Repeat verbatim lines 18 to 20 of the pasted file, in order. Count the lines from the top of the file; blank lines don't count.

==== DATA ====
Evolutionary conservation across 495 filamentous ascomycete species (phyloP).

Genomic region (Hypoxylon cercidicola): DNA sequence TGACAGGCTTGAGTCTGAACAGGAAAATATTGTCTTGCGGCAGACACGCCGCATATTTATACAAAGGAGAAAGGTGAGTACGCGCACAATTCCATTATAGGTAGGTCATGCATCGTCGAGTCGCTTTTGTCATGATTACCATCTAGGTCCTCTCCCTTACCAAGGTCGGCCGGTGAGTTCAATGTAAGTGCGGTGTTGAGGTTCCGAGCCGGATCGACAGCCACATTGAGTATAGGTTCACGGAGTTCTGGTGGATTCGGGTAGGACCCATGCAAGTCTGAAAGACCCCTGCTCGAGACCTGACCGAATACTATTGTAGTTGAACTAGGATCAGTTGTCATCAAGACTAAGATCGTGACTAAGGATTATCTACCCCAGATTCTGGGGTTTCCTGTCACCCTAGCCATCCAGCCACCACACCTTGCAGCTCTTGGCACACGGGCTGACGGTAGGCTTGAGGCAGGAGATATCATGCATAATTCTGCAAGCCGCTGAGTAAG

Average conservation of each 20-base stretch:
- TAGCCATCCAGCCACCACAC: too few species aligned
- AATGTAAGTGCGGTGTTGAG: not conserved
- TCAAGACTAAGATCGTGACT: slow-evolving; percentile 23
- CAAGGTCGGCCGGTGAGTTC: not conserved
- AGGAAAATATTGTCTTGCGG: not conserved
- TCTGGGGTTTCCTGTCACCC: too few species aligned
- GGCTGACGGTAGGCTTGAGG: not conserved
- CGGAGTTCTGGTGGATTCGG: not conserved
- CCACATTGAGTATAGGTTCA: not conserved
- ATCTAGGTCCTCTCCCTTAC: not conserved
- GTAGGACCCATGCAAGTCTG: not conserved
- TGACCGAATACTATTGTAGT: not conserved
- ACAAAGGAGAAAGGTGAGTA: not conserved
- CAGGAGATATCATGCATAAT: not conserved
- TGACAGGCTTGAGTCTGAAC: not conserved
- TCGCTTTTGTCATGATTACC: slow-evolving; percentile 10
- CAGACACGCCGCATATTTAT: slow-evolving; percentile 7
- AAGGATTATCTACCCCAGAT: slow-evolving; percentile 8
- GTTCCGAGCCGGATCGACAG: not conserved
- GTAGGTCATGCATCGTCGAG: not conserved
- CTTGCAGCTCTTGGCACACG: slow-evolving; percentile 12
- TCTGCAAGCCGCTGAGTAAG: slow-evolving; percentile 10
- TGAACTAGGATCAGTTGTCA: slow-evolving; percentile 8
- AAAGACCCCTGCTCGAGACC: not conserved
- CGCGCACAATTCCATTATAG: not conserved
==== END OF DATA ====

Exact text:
- TGACAGGCTTGAGTCTGAAC: not conserved
- TCGCTTTTGTCATGATTACC: slow-evolving; percentile 10
- CAGACACGCCGCATATTTAT: slow-evolving; percentile 7